"Marc, Yep, Ira's right. Tiny's Blues it is. Growing old is wonderful."
Bill Evans. Jan Stevens of The Bill Evans Web Pages here reviews Symbiosis (1974), the third and final album Evans recorded with arranger Claus Ogerman. Also at Jan's site is a vivid recollection of Bill's final hours in September 1980 by Laurie Verchomin, Bill's girlfriend at the time. The exclusive is from Laurie's forthcoming memoir, Time Remembered. Her moving eyewitness account will leave you stunned.
Benny Golson. People often ask how many hours I spend interviewing jazz artists, writing up interviews and blogging at JazzWax. I never answer directly, since the time I devote to the site is irrelevant. What's more important is celebrating jazz legends and capturing their stories first-hand. And whatever time I devote to preserving the stories of jazz is instantly forgotten the moment I receive a gracious note of thanks. Like the one I received from Benny yesterday:
"Marc, In all of my career I've never before been involved in any interview ever like yours. It's absolutely unbelievable! Where in the world did you get all those photographs? Fabulous! I've received a few calls about your interview. I can't believe what you've done."
I don't write these posts to extract such remarks. I write about the artists I love most, period. But it sure is rewarding to receive such heart-felt thanks.
"I just finished your interview with Golson—well done! I particularly love Benny's album Free. I think it's very underrated. His solo on Sock Cha Cha is amazing! And great compositions."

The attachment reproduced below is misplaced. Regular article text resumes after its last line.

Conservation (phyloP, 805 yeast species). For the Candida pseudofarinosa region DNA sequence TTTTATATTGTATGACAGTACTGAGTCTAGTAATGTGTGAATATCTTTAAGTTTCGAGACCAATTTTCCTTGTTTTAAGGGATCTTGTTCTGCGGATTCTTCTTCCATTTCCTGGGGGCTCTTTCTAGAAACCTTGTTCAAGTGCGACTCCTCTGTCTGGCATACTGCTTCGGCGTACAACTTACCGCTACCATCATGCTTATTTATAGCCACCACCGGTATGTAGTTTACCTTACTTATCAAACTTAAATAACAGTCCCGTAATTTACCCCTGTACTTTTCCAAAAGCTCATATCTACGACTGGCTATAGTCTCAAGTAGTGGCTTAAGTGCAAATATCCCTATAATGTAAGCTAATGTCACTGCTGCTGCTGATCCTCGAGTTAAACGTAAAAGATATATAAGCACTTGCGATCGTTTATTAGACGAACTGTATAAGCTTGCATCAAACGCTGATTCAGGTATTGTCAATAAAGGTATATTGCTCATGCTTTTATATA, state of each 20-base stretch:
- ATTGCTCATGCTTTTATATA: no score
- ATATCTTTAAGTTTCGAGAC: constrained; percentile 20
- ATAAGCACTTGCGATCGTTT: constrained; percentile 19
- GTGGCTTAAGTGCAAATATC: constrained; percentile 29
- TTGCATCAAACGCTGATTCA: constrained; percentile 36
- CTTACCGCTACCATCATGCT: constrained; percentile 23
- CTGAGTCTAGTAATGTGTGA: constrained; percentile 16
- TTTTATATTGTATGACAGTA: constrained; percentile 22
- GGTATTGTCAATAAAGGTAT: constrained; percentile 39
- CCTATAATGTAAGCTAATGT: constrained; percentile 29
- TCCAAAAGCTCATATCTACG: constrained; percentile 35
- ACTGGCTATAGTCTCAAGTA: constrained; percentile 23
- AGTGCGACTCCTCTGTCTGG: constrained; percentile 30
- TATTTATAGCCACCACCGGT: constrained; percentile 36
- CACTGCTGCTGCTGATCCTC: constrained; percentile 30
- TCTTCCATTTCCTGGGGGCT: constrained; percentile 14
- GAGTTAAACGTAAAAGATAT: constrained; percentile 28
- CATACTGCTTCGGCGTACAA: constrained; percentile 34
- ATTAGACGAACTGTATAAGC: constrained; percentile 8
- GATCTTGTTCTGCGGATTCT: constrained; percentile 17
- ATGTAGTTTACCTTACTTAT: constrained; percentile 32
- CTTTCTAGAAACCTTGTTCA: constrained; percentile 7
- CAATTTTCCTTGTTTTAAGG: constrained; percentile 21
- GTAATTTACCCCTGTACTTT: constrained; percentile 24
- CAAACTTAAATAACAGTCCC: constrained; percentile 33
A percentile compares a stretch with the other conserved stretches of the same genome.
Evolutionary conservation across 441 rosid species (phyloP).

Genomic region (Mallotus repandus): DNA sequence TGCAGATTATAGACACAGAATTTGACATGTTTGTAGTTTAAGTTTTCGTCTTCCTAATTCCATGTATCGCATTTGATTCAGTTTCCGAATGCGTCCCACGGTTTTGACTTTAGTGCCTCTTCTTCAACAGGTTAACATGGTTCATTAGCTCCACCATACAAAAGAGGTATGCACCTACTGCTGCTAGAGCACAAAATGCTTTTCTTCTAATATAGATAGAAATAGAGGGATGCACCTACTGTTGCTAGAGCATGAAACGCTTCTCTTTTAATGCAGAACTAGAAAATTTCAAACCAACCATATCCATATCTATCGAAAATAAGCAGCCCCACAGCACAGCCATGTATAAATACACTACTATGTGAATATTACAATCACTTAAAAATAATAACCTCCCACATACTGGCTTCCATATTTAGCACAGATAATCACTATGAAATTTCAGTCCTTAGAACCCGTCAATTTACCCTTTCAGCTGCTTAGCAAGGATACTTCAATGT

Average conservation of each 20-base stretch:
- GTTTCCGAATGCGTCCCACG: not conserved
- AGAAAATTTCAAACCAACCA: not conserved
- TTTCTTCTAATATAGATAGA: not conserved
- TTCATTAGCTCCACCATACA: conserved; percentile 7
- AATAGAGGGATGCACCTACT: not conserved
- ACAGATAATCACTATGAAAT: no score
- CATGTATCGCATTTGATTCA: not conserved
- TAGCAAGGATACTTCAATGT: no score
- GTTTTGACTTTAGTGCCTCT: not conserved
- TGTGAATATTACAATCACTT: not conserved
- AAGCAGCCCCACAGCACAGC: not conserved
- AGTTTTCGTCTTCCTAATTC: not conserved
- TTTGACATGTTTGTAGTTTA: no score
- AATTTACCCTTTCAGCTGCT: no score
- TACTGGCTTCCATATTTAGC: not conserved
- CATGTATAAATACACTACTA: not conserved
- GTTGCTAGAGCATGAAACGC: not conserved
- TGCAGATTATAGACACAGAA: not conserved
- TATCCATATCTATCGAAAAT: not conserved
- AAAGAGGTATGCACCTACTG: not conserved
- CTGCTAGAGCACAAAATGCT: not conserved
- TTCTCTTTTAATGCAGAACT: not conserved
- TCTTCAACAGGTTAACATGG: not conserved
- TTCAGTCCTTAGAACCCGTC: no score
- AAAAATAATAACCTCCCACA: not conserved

Bret Primack. Last week videographer Bret Primack sent me a series of links to videoclips from the historic 1958 TV show The Subject is Jazz. Click on the following individual links to see clips of Mundell Lowe, Ed Thigpen, Doc Severinsen, Jimmy Cleveland, Tony Scott and Billy Taylor [pictured].
Sonny Rollins. Bret also sent along a clip of footage he shot to support Sonny's upcoming CD release of Road Shows, Vol. 1. You can see it here.
Hank Mobley and John Coltrane. Today, disc jockey extraordinaire Sid Gribetz presents a five-hour special radio broadcast reviewing the career of tenor saxophonist Hank Mobley [pictured]. You can tune in today from anywhere in the world at WCKR.org starting at 2 PM (New York City time).
Then on Tuesday, September 23d, WKCR will be playing the music of saxophonist John Coltrane around the clock for 24 hours in celebration of his birthday. Again, you can tune in from anywhere in the world via the web. If you're in New York, WKCR is at 89.9 on the FM radio dial.
Art Blakey. In response to my post on Art Blakey's Africaine, which I feel is among the Jazz Messengers' best recordings, reader Gary L. Gray managed to track down this rare recording as a download here.